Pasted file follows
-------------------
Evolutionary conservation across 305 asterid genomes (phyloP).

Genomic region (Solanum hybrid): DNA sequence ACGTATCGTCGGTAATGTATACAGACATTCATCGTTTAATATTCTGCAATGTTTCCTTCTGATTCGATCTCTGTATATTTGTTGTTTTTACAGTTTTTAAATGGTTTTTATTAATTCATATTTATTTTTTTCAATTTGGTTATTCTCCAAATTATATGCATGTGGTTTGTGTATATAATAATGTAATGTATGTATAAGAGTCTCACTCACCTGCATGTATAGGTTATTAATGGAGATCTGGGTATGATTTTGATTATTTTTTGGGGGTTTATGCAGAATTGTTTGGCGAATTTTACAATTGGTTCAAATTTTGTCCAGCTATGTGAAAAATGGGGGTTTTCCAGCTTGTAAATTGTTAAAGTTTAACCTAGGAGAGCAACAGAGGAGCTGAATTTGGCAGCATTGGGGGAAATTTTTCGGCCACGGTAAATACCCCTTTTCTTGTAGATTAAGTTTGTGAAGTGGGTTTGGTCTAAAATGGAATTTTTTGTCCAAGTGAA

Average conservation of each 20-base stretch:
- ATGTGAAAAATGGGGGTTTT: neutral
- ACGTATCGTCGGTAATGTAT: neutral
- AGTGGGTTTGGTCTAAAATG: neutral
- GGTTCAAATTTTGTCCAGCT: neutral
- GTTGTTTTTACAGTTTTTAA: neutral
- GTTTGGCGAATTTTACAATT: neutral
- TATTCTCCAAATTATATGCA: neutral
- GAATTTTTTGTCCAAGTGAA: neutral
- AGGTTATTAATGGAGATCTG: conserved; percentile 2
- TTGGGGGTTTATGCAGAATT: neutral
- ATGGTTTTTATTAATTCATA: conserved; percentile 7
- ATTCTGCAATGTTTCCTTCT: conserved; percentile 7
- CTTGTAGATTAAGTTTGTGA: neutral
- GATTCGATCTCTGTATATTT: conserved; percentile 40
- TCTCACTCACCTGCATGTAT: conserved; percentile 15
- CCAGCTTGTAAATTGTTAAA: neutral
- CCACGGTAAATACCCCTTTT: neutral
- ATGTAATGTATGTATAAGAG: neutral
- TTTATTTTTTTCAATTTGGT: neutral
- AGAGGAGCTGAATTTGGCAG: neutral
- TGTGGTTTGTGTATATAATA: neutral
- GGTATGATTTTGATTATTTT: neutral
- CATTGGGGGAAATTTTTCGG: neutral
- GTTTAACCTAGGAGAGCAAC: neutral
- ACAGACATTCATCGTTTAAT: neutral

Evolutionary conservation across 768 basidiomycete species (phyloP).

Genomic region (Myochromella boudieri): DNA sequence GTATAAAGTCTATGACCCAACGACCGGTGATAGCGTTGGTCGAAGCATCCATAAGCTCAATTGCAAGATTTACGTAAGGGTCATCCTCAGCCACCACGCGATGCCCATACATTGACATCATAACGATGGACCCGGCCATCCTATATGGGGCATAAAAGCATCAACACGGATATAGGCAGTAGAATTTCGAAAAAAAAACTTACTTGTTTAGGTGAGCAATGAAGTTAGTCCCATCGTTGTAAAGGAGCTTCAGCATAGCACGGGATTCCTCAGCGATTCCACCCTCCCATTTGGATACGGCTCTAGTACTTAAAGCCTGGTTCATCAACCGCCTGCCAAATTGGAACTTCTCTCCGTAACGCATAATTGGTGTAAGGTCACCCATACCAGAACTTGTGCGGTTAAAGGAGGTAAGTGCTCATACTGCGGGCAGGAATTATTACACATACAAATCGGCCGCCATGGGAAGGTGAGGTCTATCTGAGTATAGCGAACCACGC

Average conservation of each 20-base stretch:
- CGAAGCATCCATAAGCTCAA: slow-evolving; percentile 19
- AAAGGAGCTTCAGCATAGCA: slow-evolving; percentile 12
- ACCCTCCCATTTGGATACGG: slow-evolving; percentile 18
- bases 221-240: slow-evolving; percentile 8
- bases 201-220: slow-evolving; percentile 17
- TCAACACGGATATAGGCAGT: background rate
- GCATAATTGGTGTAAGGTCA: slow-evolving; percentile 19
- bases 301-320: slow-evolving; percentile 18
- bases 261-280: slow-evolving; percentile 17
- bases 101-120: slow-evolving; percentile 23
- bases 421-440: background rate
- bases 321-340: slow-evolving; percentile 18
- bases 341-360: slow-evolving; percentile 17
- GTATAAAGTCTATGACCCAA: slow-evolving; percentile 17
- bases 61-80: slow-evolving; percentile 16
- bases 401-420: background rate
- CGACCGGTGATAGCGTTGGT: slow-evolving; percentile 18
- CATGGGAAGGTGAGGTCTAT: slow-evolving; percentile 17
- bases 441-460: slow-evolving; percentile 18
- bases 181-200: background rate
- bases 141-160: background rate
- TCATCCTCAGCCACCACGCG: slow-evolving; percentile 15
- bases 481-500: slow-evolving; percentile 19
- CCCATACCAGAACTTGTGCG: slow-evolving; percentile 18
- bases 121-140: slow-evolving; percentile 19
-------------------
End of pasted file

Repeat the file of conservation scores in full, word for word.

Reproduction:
Evolutionary conservation across 305 asterid genomes (phyloP).

Genomic region (Solanum hybrid): DNA sequence ACGTATCGTCGGTAATGTATACAGACATTCATCGTTTAATATTCTGCAATGTTTCCTTCTGATTCGATCTCTGTATATTTGTTGTTTTTACAGTTTTTAAATGGTTTTTATTAATTCATATTTATTTTTTTCAATTTGGTTATTCTCCAAATTATATGCATGTGGTTTGTGTATATAATAATGTAATGTATGTATAAGAGTCTCACTCACCTGCATGTATAGGTTATTAATGGAGATCTGGGTATGATTTTGATTATTTTTTGGGGGTTTATGCAGAATTGTTTGGCGAATTTTACAATTGGTTCAAATTTTGTCCAGCTATGTGAAAAATGGGGGTTTTCCAGCTTGTAAATTGTTAAAGTTTAACCTAGGAGAGCAACAGAGGAGCTGAATTTGGCAGCATTGGGGGAAATTTTTCGGCCACGGTAAATACCCCTTTTCTTGTAGATTAAGTTTGTGAAGTGGGTTTGGTCTAAAATGGAATTTTTTGTCCAAGTGAA

Average conservation of each 20-base stretch:
- ATGTGAAAAATGGGGGTTTT: neutral
- ACGTATCGTCGGTAATGTAT: neutral
- AGTGGGTTTGGTCTAAAATG: neutral
- GGTTCAAATTTTGTCCAGCT: neutral
- GTTGTTTTTACAGTTTTTAA: neutral
- GTTTGGCGAATTTTACAATT: neutral
- TATTCTCCAAATTATATGCA: neutral
- GAATTTTTTGTCCAAGTGAA: neutral
- AGGTTATTAATGGAGATCTG: conserved; percentile 2
- TTGGGGGTTTATGCAGAATT: neutral
- ATGGTTTTTATTAATTCATA: conserved; percentile 7
- ATTCTGCAATGTTTCCTTCT: conserved; percentile 7
- CTTGTAGATTAAGTTTGTGA: neutral
- GATTCGATCTCTGTATATTT: conserved; percentile 40
- TCTCACTCACCTGCATGTAT: conserved; percentile 15
- CCAGCTTGTAAATTGTTAAA: neutral
- CCACGGTAAATACCCCTTTT: neutral
- ATGTAATGTATGTATAAGAG: neutral
- TTTATTTTTTTCAATTTGGT: neutral
- AGAGGAGCTGAATTTGGCAG: neutral
- TGTGGTTTGTGTATATAATA: neutral
- GGTATGATTTTGATTATTTT: neutral
- CATTGGGGGAAATTTTTCGG: neutral
- GTTTAACCTAGGAGAGCAAC: neutral
- ACAGACATTCATCGTTTAAT: neutral

Evolutionary conservation across 768 basidiomycete species (phyloP).

Genomic region (Myochromella boudieri): DNA sequence GTATAAAGTCTATGACCCAACGACCGGTGATAGCGTTGGTCGAAGCATCCATAAGCTCAATTGCAAGATTTACGTAAGGGTCATCCTCAGCCACCACGCGATGCCCATACATTGACATCATAACGATGGACCCGGCCATCCTATATGGGGCATAAAAGCATCAACACGGATATAGGCAGTAGAATTTCGAAAAAAAAACTTACTTGTTTAGGTGAGCAATGAAGTTAGTCCCATCGTTGTAAAGGAGCTTCAGCATAGCACGGGATTCCTCAGCGATTCCACCCTCCCATTTGGATACGGCTCTAGTACTTAAAGCCTGGTTCATCAACCGCCTGCCAAATTGGAACTTCTCTCCGTAACGCATAATTGGTGTAAGGTCACCCATACCAGAACTTGTGCGGTTAAAGGAGGTAAGTGCTCATACTGCGGGCAGGAATTATTACACATACAAATCGGCCGCCATGGGAAGGTGAGGTCTATCTGAGTATAGCGAACCACGC

Average conservation of each 20-base stretch:
- CGAAGCATCCATAAGCTCAA: slow-evolving; percentile 19
- AAAGGAGCTTCAGCATAGCA: slow-evolving; percentile 12
- ACCCTCCCATTTGGATACGG: slow-evolving; percentile 18
- bases 221-240: slow-evolving; percentile 8
- bases 201-220: slow-evolving; percentile 17
- TCAACACGGATATAGGCAGT: background rate
- GCATAATTGGTGTAAGGTCA: slow-evolving; percentile 19
- bases 301-320: slow-evolving; percentile 18
- bases 261-280: slow-evolving; percentile 17
- bases 101-120: slow-evolving; percentile 23
- bases 421-440: background rate
- bases 321-340: slow-evolving; percentile 18
- bases 341-360: slow-evolving; percentile 17
- GTATAAAGTCTATGACCCAA: slow-evolving; percentile 17
- bases 61-80: slow-evolving; percentile 16
- bases 401-420: background rate
- CGACCGGTGATAGCGTTGGT: slow-evolving; percentile 18
- CATGGGAAGGTGAGGTCTAT: slow-evolving; percentile 17
- bases 441-460: slow-evolving; percentile 18
- bases 181-200: background rate
- bases 141-160: background rate
- TCATCCTCAGCCACCACGCG: slow-evolving; percentile 15
- bases 481-500: slow-evolving; percentile 19
- CCCATACCAGAACTTGTGCG: slow-evolving; percentile 18
- bases 121-140: slow-evolving; percentile 19